- BC Games
‘A dream for a long time’
Hearing the national anthem and seeing the Canadian flag before an international match is a sight to behold for Rudy Verhoeff.
“You have that moment, where you are standing there and they are playing the national anthem before the match, it is pretty cool,” Verhoeff said.
“To play for Canada, this has been a dream for a long time.”
The 24-year-old was chatting with The Times by phone from Gatineau, Que. last week.
And starting on Monday, Verhoeff will be back in Langley as a member of the Canadian men’s senior national volleyball team. Verhoeff plays middle for the Canadians.
The team is taking part in the 2013 NORCECA men’s volleyball Continental championships, which begins Monday (Sept. 23) and runs until Sept. 28.
They will be staged in the Langley Events Centre’s arena bowl.
Also on the Canadian roster is former Trinity Western Spartan volleyball player Josh Howatson.
It was just two years ago that Verhoeff was playing at the LEC as a member of the Trinity Western Spartans, helping the program capture back-to-back CIS national championships in 2011 and 2012. In the 2011 tournament at the LEC, Verhoeff was named most valuable player and was carried off the court on the shoulders of the student body.
In addition to earning first team CIS all-Canadian and Canada West first team all-star awards, Verhoeff also won the Dale Iwanoczko Award which is given to the player who best exemplifies excellence in volleyball, academics and community involvement.
Just how far his game has grown is still surprising to Verhoeff.
He began playing as a teenager in Calgary, but it was when he made the U16 provincial team in Alberta that Verhoeff seriously thought he could go somewhere in the game.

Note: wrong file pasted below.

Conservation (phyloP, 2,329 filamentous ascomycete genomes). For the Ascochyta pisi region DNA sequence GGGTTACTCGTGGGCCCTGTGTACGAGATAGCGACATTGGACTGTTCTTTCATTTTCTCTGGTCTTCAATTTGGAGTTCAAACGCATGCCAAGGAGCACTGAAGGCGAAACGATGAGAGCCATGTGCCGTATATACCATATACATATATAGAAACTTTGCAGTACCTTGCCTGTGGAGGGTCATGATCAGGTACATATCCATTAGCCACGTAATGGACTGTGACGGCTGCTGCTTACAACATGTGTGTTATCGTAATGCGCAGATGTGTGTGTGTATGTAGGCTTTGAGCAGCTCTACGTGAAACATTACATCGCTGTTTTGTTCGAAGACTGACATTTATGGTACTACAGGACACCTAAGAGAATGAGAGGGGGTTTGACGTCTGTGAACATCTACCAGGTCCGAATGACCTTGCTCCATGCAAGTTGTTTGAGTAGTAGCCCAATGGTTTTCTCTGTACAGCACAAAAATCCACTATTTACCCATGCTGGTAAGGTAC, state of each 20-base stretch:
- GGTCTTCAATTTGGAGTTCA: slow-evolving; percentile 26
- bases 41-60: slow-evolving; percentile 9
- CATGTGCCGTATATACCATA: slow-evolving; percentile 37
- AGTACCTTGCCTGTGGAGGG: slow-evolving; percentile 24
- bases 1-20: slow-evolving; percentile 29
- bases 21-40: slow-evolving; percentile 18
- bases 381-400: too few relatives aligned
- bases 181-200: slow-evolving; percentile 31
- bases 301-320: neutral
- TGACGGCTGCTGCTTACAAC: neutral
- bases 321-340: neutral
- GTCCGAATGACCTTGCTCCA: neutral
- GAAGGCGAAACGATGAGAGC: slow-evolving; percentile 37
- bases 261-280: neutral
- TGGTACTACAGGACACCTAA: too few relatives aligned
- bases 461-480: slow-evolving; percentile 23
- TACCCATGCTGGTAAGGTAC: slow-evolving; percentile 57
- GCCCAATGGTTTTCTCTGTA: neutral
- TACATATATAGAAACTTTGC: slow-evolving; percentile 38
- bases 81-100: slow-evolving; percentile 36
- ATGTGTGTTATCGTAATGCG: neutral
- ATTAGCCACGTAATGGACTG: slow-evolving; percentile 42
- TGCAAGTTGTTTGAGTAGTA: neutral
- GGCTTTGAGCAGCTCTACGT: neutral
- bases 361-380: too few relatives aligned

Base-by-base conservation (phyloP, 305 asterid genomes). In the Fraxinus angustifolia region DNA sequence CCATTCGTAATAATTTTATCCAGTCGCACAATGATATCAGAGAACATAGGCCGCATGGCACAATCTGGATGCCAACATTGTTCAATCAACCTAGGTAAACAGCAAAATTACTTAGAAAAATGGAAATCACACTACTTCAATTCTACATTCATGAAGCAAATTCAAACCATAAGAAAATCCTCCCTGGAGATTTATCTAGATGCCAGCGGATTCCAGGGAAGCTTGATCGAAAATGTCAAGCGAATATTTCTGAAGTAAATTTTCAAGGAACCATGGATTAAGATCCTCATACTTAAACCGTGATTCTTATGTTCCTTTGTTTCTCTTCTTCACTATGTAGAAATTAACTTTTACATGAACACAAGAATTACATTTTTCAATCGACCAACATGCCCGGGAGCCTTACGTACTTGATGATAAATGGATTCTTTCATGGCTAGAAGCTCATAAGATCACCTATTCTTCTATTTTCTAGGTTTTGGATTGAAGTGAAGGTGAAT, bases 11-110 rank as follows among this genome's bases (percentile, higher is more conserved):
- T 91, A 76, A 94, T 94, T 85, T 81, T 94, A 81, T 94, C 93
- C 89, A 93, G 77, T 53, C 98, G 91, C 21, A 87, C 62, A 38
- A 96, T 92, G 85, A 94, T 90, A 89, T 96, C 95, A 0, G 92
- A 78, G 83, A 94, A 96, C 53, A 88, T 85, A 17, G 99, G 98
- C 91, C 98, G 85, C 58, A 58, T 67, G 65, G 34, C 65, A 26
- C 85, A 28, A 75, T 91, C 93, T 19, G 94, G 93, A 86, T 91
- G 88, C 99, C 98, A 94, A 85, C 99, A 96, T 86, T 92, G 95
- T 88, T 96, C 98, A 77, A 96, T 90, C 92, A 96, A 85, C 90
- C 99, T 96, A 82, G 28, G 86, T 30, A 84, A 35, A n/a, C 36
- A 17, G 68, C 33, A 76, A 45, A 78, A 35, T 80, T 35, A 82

“I caught a little bit of a break getting recruited to Trinity Western because I probably wasn’t talented enough to break into the CIS scene,” he admitted.
Verhoeff figures that the fact his older sister, Lies, had gone to the school worked in his favour.
“The coaching staff knew me and I was a good fit for the program, but maybe not talented enough,” he said. “But I really thrived at Trinity. I was under really good coaching from Ben Josephson.
“I worked really hard, but it was the environment that catapulted me to the national scene.”
Verhoeff graduated from Trinity Western in 2012 with a major in religious studies and a minor in biology.
He had spent previous summers training and playing with the national team program, but this is his first time on the senior team.
“It was a dream for a long time. My sister had played for the national team in volleyball as well, so I had grown up watching her play,” he said.
“This was a long-shot dream but after a lot of hard work, it actually came to reality.”
Earlier this summer, he helped the Canadian team pull off a shocking upset, as the world’s No. 18 team defeated the second-ranked — and 2012 Olympic gold medal champions — from Russia in five sets at the FIVB World League Final in Argentina.
Canada is currently ranked 11th in the latest FIVB rankings.
“Playing in front of Canadian fans like we did earlier this summer in World League was awesome, but to get to play in Canada, in front of Canadian fans that you know, that are your friends and family … is going to be remarkable and memorable.”
Following the Continental championships, Verhoeff will begin the next phase of his volleyball career. At the end of the month, Verhoeff will depart for Paris where he will join Chaumont Volley-Ball 52 Haute-Marne of France’s top division.
The team plays in France’s Pro A league.